COMMENTS: “You’ll get nightmares from eating stale octopus,” Bibi’s friend warns her over lunch, and viewers may wonder if this line of dialogue comes from experience: did Denis Villeneuve dream up this script after a bout with bad seafood?  That scenario might explain the net of oceanic imagery throughout Maelstrom (even the title, meaning “whirlpool,” is aquatic).  Most notably, there’s the fishy tale-teller, but there’s also the coincidental fact that Bibi’s hit-and-run victim is a fishmonger. Her lover is a diver who makes his living under the waves.  As Bibi drives away from her outpatient abortion procedure, her path is blocked by a truck transporting seafood that has had an accident and spilled its contents into the road; she casually crushes a fish into red slime with the wheel of her car as she drives past.  She dreams of eels and finds fish discarded on sidewalk curbs. Tom Waits’ “The Ocean Doesn’t Want Me Today” plays a significant role as the theme song for the heroine’s suicidal moments.  The film’s common color scheme is blue (although the palette switches to fish-gut red for the narrator’s sequences).  The protagonist completes her story aboard a ship (and the film’s very last shot is, appropriately enough, a decapitated mackerel).

The ocean, with its thin surface skin hiding a wealth of mysteries beneath, is a symbol of the subconscious.  Maelstrom‘s turbulent subconscious is a guilty one.  The film begins on a guilty note, with a visibly uncomfortable Bibi trying to relax on an operating table as tubes are inserted into her womb.  A bloody discharge is sucked out of her through the clear plastic hoses; we watch the chillingly clinical procedure as the embryonic remains pass through the hands of various technicians on their way to be incinerated, set to the ironically lilting tune of “Good Morning Starshine.” Taking care of her post-procedure, her friend Claire stresses that Bibi must not feel guilty and must accept what has happened.  (Their casual conversation is brilliantly littered with ironies; the abortionist himself has “a lot” of kids, and the author of the life-affirming epigram Claire lives by ended his life by his own hand).  The abortion sparks guilty feelings in Bibi, but they are magnified a thousandfold when, after a night of drinking away her regrets, she strikes a pedestrian on her way home and drives away without stopping.  Soon, her remorse over that act will take her on a hellish journey that leads her to the brink of suicide.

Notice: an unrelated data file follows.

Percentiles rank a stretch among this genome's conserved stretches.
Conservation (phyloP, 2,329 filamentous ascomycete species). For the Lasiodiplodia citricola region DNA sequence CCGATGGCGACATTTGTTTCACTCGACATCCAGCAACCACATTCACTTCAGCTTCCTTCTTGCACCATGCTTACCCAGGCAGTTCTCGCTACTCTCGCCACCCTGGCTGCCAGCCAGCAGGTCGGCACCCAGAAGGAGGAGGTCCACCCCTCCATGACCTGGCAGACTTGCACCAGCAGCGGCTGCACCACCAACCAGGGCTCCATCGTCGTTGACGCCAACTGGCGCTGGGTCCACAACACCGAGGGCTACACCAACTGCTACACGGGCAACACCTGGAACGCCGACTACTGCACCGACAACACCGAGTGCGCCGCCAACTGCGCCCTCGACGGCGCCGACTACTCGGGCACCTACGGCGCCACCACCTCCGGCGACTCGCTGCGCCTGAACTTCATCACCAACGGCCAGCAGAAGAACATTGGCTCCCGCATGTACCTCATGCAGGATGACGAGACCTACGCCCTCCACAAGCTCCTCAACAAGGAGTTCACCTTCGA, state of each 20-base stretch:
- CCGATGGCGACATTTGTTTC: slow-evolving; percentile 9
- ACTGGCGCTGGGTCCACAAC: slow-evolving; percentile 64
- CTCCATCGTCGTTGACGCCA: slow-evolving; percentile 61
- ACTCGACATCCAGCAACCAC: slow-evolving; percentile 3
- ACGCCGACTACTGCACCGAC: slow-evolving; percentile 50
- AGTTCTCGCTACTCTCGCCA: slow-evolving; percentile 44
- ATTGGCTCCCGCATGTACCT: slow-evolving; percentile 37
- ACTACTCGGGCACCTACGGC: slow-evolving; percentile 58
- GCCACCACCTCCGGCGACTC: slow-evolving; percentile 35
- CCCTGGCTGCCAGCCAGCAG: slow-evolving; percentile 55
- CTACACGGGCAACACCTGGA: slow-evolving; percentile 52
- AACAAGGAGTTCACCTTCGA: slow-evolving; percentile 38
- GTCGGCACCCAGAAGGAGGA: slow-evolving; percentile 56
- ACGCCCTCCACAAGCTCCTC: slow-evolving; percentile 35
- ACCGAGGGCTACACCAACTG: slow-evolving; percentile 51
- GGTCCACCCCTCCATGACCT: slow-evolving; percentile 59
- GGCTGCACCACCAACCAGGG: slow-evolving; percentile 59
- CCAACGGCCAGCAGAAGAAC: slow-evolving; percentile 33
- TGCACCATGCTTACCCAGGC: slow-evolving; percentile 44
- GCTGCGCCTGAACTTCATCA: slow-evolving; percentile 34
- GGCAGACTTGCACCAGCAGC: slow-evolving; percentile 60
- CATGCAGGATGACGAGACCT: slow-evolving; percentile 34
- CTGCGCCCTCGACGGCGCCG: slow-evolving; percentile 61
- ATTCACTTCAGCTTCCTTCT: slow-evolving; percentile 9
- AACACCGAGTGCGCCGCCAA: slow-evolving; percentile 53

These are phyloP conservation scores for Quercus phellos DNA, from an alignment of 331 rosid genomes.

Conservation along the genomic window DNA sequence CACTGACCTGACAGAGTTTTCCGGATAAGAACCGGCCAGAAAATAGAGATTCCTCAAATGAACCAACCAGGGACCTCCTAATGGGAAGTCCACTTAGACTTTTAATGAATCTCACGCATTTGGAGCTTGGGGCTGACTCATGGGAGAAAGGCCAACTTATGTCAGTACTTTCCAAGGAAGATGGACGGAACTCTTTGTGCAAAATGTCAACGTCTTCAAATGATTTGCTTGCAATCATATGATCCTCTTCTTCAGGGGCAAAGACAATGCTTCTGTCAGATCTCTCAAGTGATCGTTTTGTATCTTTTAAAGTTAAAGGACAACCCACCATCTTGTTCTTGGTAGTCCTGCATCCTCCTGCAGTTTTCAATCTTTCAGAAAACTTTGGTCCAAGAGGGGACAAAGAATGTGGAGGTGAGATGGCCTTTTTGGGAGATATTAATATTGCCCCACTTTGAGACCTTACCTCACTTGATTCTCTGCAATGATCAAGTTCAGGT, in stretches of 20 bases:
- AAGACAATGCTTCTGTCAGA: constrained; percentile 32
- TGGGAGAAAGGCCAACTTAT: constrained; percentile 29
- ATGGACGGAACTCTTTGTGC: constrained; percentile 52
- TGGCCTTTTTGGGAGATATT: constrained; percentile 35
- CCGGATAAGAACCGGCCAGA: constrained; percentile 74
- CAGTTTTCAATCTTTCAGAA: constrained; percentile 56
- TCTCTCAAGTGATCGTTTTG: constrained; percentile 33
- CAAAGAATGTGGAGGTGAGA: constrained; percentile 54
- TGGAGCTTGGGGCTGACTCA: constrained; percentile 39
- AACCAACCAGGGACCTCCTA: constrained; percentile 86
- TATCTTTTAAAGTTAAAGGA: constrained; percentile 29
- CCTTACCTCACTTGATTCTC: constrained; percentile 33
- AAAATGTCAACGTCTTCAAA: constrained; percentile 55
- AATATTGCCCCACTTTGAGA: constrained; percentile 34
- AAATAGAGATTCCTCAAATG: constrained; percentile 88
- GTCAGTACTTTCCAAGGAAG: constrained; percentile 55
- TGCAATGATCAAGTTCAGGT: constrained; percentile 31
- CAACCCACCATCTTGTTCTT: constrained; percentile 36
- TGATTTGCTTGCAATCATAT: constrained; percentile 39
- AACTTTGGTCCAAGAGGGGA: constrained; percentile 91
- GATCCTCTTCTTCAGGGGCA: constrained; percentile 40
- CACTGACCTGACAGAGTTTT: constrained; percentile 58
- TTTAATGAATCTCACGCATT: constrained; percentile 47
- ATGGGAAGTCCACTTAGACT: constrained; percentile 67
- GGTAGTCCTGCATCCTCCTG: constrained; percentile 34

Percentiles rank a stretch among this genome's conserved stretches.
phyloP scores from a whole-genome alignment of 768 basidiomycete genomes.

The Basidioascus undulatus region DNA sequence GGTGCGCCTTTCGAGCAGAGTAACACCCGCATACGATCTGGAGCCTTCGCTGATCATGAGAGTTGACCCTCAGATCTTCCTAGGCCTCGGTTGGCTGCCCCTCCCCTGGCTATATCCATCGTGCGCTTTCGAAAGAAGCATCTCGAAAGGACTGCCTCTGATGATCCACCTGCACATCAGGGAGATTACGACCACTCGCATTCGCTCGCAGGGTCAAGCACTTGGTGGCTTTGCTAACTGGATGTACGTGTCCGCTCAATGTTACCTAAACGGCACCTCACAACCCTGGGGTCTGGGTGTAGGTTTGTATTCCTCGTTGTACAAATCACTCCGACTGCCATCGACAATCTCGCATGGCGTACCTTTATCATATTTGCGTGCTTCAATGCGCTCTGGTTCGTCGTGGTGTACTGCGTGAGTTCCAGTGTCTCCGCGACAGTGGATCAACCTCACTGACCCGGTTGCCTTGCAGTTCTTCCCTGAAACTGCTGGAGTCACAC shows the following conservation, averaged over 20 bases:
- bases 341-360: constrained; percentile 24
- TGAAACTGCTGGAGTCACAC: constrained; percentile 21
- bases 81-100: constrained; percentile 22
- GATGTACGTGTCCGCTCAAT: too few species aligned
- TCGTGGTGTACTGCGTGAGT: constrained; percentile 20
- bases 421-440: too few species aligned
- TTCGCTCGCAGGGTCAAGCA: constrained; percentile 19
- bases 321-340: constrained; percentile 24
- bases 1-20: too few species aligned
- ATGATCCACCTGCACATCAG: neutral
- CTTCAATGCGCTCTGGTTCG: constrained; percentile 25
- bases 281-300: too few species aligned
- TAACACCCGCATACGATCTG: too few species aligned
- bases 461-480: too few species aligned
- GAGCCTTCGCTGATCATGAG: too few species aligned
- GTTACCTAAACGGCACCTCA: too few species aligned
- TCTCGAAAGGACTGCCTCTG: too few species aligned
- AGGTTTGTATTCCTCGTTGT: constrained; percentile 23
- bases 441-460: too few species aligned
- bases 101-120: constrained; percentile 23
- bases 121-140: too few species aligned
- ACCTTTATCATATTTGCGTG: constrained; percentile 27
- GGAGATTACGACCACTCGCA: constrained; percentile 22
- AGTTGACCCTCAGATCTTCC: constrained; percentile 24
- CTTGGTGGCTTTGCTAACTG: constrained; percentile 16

The linkage of guilt and abortion in is Maelstrom interesting; although it’s a common syndrome, not many movies dare to explore this phenomenon.  Villaneuve’s movie is far from an anti-abortion screed (it’s a psychological movie, not a political one), but it’s at least mildly daring and politically incorrect to acknowledge that this procedure can be scarring and traumatic for women.  Bibi’s abortion is central to the story; we first meet her on the operating table, and the operation is used to establish the guilt feelings that are the central fact of her character.  The later, accidental killing only multiplies and intensifies that original guilt; the entire movie could be viewed as a story about the protagonist coping with her regret over terminating her unborn child.  It may be a stretch to say that the abundance of fish in the movie is meant to remind us of the old biological myth that embryos develop gills at one point; but the movie’s final funereal catharsis has clear links back to the death of Bibi’s fetus, including a common musical accompaniment.